Wednesday, August 12, 2020

A Bit of History: Andrew Mellon and Tax Fraud (8/12/20; 8/14/20)

Andrew Mellon is a name well-known to historians and, probably, most tax lawyers.  See Wikipedia page, here.  He was very wealthy and powerful and served as Secretary of Treasury in Republican administrations from 1921 to 1932.  Among his prominent legacies was the seeding of the National Gallery of Art in Washington, D.C.

A Mellon anecdote that I previously had not focused on was his tax travails where, after he left his Treasury Secretary position on Roosevelt’s election to the Presidency, the Government attempted unsuccessfully to indict him for tax evasion (11-10 vote in grand jury) and then issued a notice of deficiency seeking large deficiencies; somehow fraud was in issue (presumably either because of the civil fraud penalty or the statute of limitations).  Mellon v. Commissioner, 36 B.T.A. 977 (1937), here.  Robert Jackson, Wikipedia here, who later became Supreme Court Justice and chief prosecutor at the Nuremberg Trials, led the BTA case for the IRS.  The BTA rejected the IRS claim of fraud (36 B.T.A., at 1054-1055.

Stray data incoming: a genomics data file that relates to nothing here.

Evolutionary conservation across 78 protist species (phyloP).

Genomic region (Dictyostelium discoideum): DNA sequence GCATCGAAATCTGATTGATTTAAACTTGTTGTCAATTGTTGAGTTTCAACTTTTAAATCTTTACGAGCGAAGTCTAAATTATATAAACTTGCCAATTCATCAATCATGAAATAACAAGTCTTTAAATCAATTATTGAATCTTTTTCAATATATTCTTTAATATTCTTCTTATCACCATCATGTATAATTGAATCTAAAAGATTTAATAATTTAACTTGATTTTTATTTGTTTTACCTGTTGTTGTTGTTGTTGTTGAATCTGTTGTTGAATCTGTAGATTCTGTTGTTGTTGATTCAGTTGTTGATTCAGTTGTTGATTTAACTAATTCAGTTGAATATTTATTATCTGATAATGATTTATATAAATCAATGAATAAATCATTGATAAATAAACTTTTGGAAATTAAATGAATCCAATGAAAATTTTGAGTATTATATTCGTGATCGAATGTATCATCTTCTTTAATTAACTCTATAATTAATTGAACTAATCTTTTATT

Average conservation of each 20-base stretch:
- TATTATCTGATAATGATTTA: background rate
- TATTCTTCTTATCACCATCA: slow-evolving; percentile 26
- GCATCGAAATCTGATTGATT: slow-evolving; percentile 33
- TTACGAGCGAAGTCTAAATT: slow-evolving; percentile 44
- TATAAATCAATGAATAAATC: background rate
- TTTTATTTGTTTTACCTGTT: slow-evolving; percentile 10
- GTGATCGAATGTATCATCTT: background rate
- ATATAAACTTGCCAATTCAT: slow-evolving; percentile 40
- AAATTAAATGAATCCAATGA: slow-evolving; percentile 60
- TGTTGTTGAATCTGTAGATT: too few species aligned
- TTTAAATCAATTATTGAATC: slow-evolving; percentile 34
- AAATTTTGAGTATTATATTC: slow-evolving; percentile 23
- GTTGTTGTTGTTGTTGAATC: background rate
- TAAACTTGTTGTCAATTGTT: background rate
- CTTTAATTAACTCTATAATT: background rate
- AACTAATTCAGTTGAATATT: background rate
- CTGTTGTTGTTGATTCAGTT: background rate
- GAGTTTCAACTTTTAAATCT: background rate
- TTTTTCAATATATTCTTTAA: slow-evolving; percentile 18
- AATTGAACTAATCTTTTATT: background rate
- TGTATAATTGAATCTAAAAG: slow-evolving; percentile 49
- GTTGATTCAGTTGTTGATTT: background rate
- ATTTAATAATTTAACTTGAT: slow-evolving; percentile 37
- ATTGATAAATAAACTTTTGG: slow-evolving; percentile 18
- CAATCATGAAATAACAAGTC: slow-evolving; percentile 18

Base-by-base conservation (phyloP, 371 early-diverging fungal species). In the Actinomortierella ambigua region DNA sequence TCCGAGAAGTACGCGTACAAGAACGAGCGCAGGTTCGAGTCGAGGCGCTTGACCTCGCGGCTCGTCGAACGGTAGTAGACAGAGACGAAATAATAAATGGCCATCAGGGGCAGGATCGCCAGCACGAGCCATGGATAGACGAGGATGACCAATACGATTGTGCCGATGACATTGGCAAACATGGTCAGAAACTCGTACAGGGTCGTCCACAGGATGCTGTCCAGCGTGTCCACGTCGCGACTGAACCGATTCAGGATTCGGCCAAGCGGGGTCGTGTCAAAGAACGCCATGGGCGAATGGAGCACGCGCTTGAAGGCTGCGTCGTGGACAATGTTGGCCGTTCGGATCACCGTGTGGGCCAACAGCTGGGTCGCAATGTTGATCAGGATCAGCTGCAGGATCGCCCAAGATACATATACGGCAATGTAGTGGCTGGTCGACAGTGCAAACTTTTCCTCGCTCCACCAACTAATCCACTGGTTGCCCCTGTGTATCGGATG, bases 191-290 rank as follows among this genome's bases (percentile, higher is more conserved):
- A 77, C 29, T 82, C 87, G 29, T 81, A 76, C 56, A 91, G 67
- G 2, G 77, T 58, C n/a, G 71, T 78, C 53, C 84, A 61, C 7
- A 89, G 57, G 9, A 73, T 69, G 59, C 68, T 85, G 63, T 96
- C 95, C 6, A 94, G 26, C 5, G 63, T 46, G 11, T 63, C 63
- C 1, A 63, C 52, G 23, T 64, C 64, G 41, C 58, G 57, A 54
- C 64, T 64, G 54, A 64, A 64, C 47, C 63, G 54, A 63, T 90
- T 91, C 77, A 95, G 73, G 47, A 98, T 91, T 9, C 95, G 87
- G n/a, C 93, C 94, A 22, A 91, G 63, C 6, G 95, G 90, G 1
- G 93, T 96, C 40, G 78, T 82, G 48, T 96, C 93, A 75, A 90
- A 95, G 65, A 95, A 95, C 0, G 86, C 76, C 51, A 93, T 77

I picked subject up from the following blog posting today:  Andrew Mellon's Tax Trial (Tax Prof Blog 8/11/20), here, which links to Andrew Mellon's Tax Trial (PrawfsBlawg 7/18/20), here.  Both posts note the PrawfsBlawg’s suggestion that “A tax scholar and a con law scholar should get together and write this paper.”  It seems to me to be a subject for such an article, so I post it for readers of this blog to pursue if they wish. (I’m not sure I fit either description; in any event, I do not plan to pursue it.)

The PrawfsBlawg offers the following very interesting links:

  • A page on the Robert H. Jackson Center’s site:  The Andrew Mellon Case: 1934-1937, here, that seems to be a teaching exercise for high school studentsdescribed as follows:

This lesson addresses the content understanding:

PROSPERITY AND DEPRESSION (1920-1939): *The 1920s and 1930s were a time of cultural and economic changes in the nation.  During this period the nation faced significant domestic challenges including the Great Depression. *Taken from:  New York State K-12 Social Studies Framework (New York State Education Department, 2014), p. 39

Students will examine:-The background reasons for the tax fraud case brought against Andrew Mellon-Robert H. Jackson’s role in the Andrew Mellon tax case-The results and consequences of the Andrew Mellon tax case-Andrew Mellon’s role in founding the National Gallery of Art in Washington, DC

  • A page on the Christian Science Monitor’s archives:  Playing the IRS card: Six presidents who used the IRS to bash political foes (5/17/13), here.  The article does not deal directly with Mellon’s tax woes after leaving office but does describe a feud between Mellon and Senator Couzens in which Mellon wielded the Government’s tax powers against the Senator.   The article says: